I have already written some about how I think the election is going to go, and this is related to that. This is not the same subject, but is related to it. A cynic might say that this is only a different subject in the sense that I am doing post-election analysis before the election — explaining how it is that the election went the way that I only think it is going to go.
But this is more fundamental than that. What I am seeing is related to the election, of course, but I think it is related to far more than just that.
So here is the issue. A lot of people have needed permission to reject the prevailing kultursmog. Those on the libertarian and conservative right have it worked out on their own without that permission — they have decided views already. They know what they think. The same goes for those on the other end of the spectrum. The future of the country is therefore in the hands of the great, undecided middle — that group that has come to be called (for some reason) Independents. But they are not really indepdendent, except in the sense that a girl going out with two different guys is independent. It would be better to say that she can’t make up her mind.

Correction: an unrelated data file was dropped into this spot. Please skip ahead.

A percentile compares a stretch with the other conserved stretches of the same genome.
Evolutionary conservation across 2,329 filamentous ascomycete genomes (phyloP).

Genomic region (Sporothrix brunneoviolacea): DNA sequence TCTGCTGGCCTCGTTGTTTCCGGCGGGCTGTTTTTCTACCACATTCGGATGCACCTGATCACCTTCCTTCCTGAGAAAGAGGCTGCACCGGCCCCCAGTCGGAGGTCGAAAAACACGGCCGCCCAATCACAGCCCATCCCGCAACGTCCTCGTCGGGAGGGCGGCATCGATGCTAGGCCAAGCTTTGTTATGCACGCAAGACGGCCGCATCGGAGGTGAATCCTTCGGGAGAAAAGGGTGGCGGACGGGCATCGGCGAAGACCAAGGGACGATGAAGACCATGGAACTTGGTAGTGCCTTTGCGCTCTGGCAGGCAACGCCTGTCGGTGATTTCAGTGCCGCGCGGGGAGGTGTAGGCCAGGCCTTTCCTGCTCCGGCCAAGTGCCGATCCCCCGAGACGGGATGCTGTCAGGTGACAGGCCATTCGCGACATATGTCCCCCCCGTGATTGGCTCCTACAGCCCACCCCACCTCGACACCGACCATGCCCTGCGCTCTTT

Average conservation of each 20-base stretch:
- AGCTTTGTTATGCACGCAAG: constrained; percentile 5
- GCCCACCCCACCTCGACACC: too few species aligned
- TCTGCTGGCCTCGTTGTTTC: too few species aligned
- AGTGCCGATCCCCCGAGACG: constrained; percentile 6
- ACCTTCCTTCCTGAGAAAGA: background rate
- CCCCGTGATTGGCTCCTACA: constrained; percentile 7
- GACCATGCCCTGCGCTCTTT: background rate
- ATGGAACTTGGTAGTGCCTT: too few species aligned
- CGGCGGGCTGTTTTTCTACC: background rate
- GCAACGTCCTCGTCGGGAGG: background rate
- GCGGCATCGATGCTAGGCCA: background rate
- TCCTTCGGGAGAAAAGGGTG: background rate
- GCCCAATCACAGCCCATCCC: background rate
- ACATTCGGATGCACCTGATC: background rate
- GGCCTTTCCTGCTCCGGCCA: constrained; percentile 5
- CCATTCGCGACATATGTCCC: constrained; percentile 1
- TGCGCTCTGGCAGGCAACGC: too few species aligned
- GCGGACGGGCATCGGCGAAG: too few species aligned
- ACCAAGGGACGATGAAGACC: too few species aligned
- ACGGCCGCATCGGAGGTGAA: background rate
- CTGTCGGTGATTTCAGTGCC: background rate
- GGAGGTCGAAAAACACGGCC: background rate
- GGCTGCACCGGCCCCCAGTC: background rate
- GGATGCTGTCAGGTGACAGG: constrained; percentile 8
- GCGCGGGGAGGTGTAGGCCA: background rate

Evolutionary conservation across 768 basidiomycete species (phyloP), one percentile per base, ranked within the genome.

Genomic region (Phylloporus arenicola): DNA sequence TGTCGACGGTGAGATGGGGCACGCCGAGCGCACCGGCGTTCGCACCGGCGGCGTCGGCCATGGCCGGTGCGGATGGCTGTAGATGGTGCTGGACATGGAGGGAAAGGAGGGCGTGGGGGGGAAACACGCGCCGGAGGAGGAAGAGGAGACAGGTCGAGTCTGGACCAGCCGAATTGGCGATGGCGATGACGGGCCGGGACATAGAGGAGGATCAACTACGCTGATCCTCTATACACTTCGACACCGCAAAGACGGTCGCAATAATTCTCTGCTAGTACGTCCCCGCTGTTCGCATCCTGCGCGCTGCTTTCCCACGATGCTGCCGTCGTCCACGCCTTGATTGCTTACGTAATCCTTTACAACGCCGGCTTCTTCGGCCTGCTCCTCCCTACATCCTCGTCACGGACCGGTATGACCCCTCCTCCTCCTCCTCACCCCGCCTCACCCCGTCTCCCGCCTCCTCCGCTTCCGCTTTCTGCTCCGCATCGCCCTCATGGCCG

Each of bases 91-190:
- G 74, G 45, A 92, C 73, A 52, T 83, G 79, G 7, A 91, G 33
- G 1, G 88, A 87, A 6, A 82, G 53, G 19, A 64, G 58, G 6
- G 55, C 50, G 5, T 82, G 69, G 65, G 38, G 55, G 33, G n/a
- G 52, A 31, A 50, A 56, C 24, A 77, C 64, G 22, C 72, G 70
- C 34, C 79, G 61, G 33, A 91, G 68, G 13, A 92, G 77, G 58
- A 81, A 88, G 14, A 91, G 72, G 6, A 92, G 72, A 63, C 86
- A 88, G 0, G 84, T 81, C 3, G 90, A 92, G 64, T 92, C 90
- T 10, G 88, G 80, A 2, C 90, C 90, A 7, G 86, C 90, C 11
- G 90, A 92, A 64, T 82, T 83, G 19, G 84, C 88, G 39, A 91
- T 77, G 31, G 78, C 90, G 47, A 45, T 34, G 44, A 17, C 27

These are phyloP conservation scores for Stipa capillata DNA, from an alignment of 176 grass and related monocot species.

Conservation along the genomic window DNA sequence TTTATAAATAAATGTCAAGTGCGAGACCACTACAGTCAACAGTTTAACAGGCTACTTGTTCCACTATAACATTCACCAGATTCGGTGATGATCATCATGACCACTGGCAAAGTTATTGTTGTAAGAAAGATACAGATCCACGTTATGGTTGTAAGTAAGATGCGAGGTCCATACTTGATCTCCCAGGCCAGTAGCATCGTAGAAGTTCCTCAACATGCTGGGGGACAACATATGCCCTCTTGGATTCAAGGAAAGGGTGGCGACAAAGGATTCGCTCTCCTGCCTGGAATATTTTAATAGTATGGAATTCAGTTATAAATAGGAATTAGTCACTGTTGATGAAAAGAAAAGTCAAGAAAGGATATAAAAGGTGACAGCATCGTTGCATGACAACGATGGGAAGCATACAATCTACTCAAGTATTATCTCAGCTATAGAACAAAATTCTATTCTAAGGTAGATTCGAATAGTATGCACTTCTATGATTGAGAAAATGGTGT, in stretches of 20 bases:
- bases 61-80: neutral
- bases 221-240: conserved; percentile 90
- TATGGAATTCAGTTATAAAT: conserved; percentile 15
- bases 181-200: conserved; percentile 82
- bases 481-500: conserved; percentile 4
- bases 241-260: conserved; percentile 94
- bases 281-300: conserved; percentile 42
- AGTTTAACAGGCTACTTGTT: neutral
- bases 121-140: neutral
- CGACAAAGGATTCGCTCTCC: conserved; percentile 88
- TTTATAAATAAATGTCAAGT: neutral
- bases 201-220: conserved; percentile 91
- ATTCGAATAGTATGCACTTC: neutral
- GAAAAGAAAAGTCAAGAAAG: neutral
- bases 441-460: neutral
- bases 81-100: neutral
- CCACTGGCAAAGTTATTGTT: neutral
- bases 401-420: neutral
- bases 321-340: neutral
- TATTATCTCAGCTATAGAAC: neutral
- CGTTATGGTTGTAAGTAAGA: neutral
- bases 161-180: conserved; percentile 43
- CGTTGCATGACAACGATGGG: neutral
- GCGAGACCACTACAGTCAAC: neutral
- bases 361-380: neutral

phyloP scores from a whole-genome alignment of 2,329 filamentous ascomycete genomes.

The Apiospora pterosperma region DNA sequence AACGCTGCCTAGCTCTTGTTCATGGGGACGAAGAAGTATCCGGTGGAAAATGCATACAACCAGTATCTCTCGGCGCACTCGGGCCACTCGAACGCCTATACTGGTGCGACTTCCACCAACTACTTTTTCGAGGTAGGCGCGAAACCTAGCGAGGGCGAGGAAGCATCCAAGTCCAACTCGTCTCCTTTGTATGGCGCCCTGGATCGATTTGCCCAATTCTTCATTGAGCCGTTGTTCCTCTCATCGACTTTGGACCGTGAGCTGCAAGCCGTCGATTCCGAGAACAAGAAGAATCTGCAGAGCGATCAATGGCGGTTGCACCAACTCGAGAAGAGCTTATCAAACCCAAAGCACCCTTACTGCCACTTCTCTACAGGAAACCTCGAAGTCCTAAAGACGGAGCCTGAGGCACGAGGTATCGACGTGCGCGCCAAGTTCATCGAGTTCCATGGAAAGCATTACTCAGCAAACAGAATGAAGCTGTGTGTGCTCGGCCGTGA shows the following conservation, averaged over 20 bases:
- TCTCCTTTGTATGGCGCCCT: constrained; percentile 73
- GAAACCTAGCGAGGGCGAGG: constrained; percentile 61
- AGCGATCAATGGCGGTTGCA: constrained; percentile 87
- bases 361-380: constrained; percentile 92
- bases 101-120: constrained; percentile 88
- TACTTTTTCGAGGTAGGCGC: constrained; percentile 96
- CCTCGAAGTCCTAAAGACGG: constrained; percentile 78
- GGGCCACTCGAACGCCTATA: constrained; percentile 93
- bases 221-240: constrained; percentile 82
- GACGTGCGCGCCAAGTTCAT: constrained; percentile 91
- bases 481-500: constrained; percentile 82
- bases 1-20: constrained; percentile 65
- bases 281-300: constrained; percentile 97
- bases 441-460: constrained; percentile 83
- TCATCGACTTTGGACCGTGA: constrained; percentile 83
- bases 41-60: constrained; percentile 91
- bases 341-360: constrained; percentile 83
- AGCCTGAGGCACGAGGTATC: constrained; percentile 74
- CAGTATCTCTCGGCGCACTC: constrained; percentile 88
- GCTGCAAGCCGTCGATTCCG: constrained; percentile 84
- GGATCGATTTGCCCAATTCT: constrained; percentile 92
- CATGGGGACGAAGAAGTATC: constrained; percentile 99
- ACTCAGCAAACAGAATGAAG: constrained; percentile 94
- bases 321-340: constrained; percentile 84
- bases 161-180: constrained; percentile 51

Those in this group are far more vulnerable to the public organs of opinion that tell us all what is done and not done around here. They are vulnerable to those who would undertake to organize the general consensus. Now what I see happening is that this group is being given permission to give the raspberry to Obama and his entourage. Permission is quite different than conviction.